Getting new credit

Discussion in 'Credit Talk' started by Mike, May 30, 2000.

  1. Mike

    Mike Well-Known Member


    Im 28 yo and have a 100,000 mortgage. i make over 75K a year and have been with the same company for 5 years.

    Around five years ago, I moved from my home town and forgot to pay a $107.00 electric bill. When i Was buying my house, I discovered it and immediately paid it.

    Well, i got approved for a 100K mortgage, but it seems like I keep getting turned down for credit cards. I have one with a balance i pay off monthly- and a 2000 limit.

    Can someone help> i refuse to have a secured any options
  2. creditwork

    creditwork Well-Known Member

    My suggestion, get a copy of your credit report, make sure it is accurate. Borrow $1800 from the credit card. Make payments of about $300 for 5 months, then pay the balance. Let the account sit for 2 months and repeat. This has worked for me, I have over $150,000 in credit card lines.
  3. Mike

    Mike Well-Known Member

    what do u mean "borrow $1800 from your credit card"? Surely, u dont suggest taking a cash advance. That is not a smart thing to do
  4. Carreonand

    Carreonand Guest

    I believe what he means is to take it out to show a pay history on your credit reports which will in turn motivate other unsecured creditors to trust you with credit cards. A mortgage is secured and is different. In order to get more credit cards, you need to utilize the ones you have to show borrowing capacity. It's ok to take cash out as long as you set aside the money and pay it back later, long enough to build an unsecured pay history.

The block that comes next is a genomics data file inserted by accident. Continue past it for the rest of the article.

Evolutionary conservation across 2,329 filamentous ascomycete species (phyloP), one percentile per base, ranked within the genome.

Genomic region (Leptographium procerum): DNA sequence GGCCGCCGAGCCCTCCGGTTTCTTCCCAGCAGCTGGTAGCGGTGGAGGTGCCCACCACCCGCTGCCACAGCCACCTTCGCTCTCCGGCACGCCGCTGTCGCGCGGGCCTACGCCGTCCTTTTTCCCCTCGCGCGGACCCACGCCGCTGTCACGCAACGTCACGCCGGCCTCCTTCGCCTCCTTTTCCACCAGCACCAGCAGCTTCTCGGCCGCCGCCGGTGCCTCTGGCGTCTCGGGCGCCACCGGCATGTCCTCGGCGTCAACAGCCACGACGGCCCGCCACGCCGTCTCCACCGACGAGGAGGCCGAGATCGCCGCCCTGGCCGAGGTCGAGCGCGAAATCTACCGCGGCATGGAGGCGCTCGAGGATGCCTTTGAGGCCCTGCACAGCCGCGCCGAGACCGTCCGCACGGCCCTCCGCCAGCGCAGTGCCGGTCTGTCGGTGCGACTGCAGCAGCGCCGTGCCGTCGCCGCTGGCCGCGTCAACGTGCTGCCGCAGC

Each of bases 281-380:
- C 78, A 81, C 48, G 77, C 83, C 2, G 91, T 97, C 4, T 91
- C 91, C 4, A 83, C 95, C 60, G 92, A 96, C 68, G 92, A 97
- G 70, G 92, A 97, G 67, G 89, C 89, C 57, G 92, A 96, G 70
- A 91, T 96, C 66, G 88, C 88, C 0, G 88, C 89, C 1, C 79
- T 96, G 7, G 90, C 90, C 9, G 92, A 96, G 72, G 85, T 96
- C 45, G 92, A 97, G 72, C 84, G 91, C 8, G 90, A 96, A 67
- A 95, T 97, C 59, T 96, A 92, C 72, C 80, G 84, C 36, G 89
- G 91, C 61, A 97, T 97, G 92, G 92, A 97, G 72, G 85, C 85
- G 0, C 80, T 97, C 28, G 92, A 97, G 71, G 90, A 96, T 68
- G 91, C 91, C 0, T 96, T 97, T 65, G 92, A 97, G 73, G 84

Mike wrote:
    what do u mean "borrow $1800 from your credit card"? Surely, u dont suggest taking a cash advance. That is not a smart thing to do
  5. creditwork

    creditwork Well-Known Member

    Thanks for the explanation. I could not have done it better. You all know our motto,

    Exercise your credit to make it grow!

    CreditWorks, provides a vehicle to lower your costs or even make some money, if you can borrow at a low enough rate.
  6. Mike

    Mike Well-Known Member

    It's plain ignorant to take a cash advance. Simple as that! I purchase things every month and usually pay the balance in full. That seems more responsible than borrowing money at a high interest rate for no reason. Thanks, but no thanks for the help. DO u work for Cross Country Bank???
  7. kirk

    kirk Guest


    I know it seems crazy and you're right when you say that taking out a cash advance is bad. Unfortunately it's the best/quickest way to build up a better credit rating. When you pay off your balance every month the bank isn't making any money off of you. If you charge up near the max on your current card and then pay it off over a few months you show that you have the ability to pay off your full balance quickly yet at the same time the card company is making some money off of you which looks much better to others who are considering extending you credit. I know it sucks but unfortunately that seems to be the way the system works. Just my $.02 worth. Good luck.

  8. Mike

    Mike Well-Known Member

    Thanks for your comments...i guess im just gonna wait it out :)
  9. David D

    David D Guest

    It may be that I've never been in the sub-prime category, but banks and lenders have never had an issue extending me credit, and I've always paid in full on all of my credit and department store cards each month. Needless to say, I'm not even 20 yet, and I have platinum cards and get a slew of excellent credit card offers in the mail every week.
  10. creditwork

    creditwork Well-Known Member

    I have never been a sub-prime either. I have 48 accounts in good standing as per my last Experian credit report. I have built my credit to over $150,000, excessive? Maybe.
    But, I have also built a business on my credit.

    CreditWorks. Profit from the experience.
  11. Shequante

    Shequante Guest

    And you responded, because??

    Well, why are you have added nothing important to my inquiry. And at 20 years old, how would you have the income sufficient for a Platinum credit card?

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